As the only child of two PhDs in English literature, I grew up surrounded by walls of books. Growing up, I read and read and read, and started writing short stories at a young age. I always dreamed of writing a book and getting it published, but it seemed like such a lofty dream, and I didn't even really know where to start.
So, instead, I focused on something that was also tough, but that I enjoyed and came more easily, and that was to hone my skills as an investigative reporter and feature writer for newspapers. I continued to write fiction on the side, surprised to find myself pulled along by my characters, and scribbling in a notebook at 2 A.M.
Eventually, I learned how to meld those two worlds into narrative non-fiction, the craft of writing true stories using fiction techniques, which I initially wrote for the newspaper and now teach in San Diego. But as the newshole shrunk, so did the editors' encouragement for in-depth storytelling.
It took me 15 years of rejections to get my first book published, and it wasn't even the first book I wrote. I spent 17 years writing and rewriting my first book, Naked Addiction, a crime novel set in two San Diego beach communities, before it was published. Every time I felt like I wanted to give up, I saw another positive sign that told me to stick with it.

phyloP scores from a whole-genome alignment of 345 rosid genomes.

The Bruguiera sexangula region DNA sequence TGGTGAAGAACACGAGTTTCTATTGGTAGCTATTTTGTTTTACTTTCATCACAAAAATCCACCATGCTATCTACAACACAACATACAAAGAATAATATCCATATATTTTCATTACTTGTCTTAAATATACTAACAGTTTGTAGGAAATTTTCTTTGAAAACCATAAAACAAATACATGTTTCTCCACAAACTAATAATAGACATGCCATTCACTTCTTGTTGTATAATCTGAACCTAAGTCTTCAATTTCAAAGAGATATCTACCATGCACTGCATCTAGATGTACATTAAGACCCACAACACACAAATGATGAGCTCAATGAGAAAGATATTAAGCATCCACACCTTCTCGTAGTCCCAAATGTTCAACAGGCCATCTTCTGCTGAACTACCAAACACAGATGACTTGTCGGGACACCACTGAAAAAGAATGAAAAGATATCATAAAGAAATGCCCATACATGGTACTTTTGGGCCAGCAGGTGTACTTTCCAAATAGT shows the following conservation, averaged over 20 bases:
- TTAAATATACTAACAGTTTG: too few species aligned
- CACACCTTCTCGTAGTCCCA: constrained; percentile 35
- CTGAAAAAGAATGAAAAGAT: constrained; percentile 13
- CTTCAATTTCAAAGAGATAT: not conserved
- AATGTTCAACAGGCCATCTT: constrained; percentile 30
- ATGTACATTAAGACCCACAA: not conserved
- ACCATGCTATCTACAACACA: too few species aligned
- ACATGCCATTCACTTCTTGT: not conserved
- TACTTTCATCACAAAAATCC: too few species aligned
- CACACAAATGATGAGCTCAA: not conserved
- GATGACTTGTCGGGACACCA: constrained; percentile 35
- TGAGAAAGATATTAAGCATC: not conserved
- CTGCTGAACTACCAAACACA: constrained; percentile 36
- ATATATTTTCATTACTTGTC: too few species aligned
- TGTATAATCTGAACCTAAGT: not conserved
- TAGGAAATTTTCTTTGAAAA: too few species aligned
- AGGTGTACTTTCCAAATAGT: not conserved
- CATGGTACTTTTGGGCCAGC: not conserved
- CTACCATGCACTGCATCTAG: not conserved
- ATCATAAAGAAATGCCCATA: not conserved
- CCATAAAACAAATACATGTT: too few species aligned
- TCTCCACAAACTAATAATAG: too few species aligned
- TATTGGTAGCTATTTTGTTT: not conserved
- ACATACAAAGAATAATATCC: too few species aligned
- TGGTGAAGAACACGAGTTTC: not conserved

After getting Poisoned Love published, I developed a plan for the future. I took a risk and quit my full-time newspaper job, leaving behind my paid health benefits, holiday and sick pay, and 401-K match, to follow my dream of becoming a full-time author. I proceeded to juggle several book projects at a time over the next six years, producing books at a rate of about one a year (and some in four to six months).
When I finally hit the New York Times bestseller list in 2011 with My Life, Deleted, I knew I couldn't quit. And even though the last few years have been tough with the recession and the publishing world going through a transition, I have hung in there and tried to adapt. I felt my determination (or stubbornness) was rewarded this year with my first invitation to participate in the Los Angeles Times Festival of Books, where our panel was televised live by C-Span. Still reaching for new heights, I had my first out-of-state signing at the Seattle Mystery Bookshop last week (Thank you, SMB!), and I'm about to have my first international signing at the library on Salt Spring Island tonight.
Today, I've now got nine books under my belt, the latest of which are Lost Girls, and I'll Take Care of You, which will be released in January 2014. And although I live contract to contract and piece together my living with half a dozen side gigs as a teacher, book doctor, speaker and consultant, I'm far happier than I was at the paper and I'm proud to hold the primary job title of "author."
I see other authors who seem to have reached the next level after 18 books or so, others who have reached it much sooner, and many others who have given up before they got there. For now anyway, I am hanging in there and trying to inspire others to stay on the path and follow their dream. Writing and publishing isn't for the meek or those who don't feel they MUST pursue it. It's for those of us who can't think of anything else that they would rather do.